Procurement Fraud: Four Key Points to help Understand the Scale of Underlying Risk

Updated: Jul 31

Why don't government, public sector and private sector projects introduce anti-fraud and corruption risk assessments within projects?

Once you map out the four key areas of procurement fraud risk an organisation will have a strong starting point in understanding the level of procurement fraud it faces and an opportunity to design a framework to mitigate its risk.


TYPOLOGIES

A starting point in understanding and assessing organisation risk is to recognise the breadth of procurement fraud, its typologies and the methods in which they can be committed. The British Standard BS10501: Guide to Implementing Procurement Fraud Controls outlines the scope of fraud that included the insider threat, the external threat and the collusion between supplier and employee.


The breadth of typologies are substantial, however in many of the typologies there are a number of other methods in which fraud can be committed. As an example false invoicing would also include inflated or fictitious claims and mischarging so the risks within the billing process can be more significant particularly where the methods of fraud are not understood.


PROCUREMENT LIFECLYCLE

Once we understand the various typologies the second step is to look at the procurement lifecycle and how it can be affected, when we look at the pre award and post award stages of procurement there are many areas that can be impacted by procurement fraud:


  • The pre award stages can include identification of need and justification, design and specification, budget, route of procurement, vendor identification and prequalification, bid response, tender matrix and selection

  • The post award areas of risk within contract management can include adhoc and emergency works, variations and change orders, contract and project management, work sign off and asset management

When we consider the various typologies of fraud and the stages and areas of the procurement lifecycle we start to get a picture of the potential for fraud and whether our controls are adequate.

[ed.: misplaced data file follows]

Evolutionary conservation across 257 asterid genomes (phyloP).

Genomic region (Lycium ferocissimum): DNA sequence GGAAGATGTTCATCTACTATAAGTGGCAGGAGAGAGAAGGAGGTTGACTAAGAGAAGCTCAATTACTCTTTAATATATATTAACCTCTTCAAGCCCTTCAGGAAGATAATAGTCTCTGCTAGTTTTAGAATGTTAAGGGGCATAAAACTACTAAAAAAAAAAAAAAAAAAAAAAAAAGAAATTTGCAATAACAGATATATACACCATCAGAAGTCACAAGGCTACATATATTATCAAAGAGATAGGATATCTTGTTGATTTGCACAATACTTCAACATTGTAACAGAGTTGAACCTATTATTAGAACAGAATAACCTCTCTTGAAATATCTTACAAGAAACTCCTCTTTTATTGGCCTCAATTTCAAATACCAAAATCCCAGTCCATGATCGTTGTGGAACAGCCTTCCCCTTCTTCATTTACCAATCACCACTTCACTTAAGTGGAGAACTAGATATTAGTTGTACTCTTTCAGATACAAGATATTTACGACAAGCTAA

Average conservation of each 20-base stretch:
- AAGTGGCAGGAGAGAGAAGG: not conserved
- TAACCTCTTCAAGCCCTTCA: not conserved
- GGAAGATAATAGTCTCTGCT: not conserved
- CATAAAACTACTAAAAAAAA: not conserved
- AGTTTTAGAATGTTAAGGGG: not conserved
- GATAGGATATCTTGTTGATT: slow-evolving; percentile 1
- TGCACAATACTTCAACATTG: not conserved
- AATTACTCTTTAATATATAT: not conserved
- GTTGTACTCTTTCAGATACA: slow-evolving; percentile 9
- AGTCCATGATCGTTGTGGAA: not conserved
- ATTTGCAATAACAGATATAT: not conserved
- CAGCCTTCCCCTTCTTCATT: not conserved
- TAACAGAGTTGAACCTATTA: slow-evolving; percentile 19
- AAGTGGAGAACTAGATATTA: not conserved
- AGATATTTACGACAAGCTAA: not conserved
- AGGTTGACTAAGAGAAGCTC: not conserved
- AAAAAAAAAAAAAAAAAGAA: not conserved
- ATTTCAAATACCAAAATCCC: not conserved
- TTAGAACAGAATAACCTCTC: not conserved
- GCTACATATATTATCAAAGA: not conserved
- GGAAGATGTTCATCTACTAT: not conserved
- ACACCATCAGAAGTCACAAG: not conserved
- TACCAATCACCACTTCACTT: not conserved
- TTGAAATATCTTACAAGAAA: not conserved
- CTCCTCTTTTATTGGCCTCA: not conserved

FRAUD RISK WITHIN PROJECTS

In a large percentage of cases project costs bear no resemblance to the original contract values. If fraud risk isn't considered at the planning stage how do we determine how much of the increased costs is due to fraud and corruption.


One of the key issues within projects is that in the majority of cases there is no risk assessment for procurement fraud and as such invariably no consideration is made for fraud controls and procurement fraud risk mitigation. An assessment of fraud at best is conducted through an audit at the end of a project where a large percentage of the fraud and corruption is hidden and so is never discovered. It is one of the reasons why the value of fraud can be significant and that it has been highlighted in cases globally that projects at the beginning have been designed to fail so that monies can be illicitly diverted.


Additional areas of procurement fraud are committed through manipulation and billing for areas such as time, quality and resources that ultimately affect price and the additional profit for the contractor. Due to the scale of procurement, limited controls and the significant values involved, projects become very attractive for fraud and the illicit diversion of funds.


INFLUENCE OF PROCUREMENT AND PROJECT PROCESSES

The final area for consideration in understanding the level of risk is people and their influence on the procurement and project processes, both the insider and external threat. In assessing decision making, project management, change management and back office roles from decision making, sign off and positions of influence, from the point of initial identification of need and project design, the significant levels of asset management through to the completion of a project there are a significant number of areas where procurement fraud can occur.


Only when we recognise roles within each stage of procurement and projects and the opportunity or potential for fraud, can we design how we are going to protect organisation revenues and the integrity of the procurement process.


So when we now consider the typologies, procurement lifecycle, project management and individuals that can influence procurement and project processes there is the potential for hundreds of areas of risk. Now that we have briefly considered these four key areas we get to understand the potential for significant financial loss and the importance of a fraud risk assessment at the planning stage of a project.


So why do government, public sector and private sector projects not introduce anti-fraud risk assessment within projects?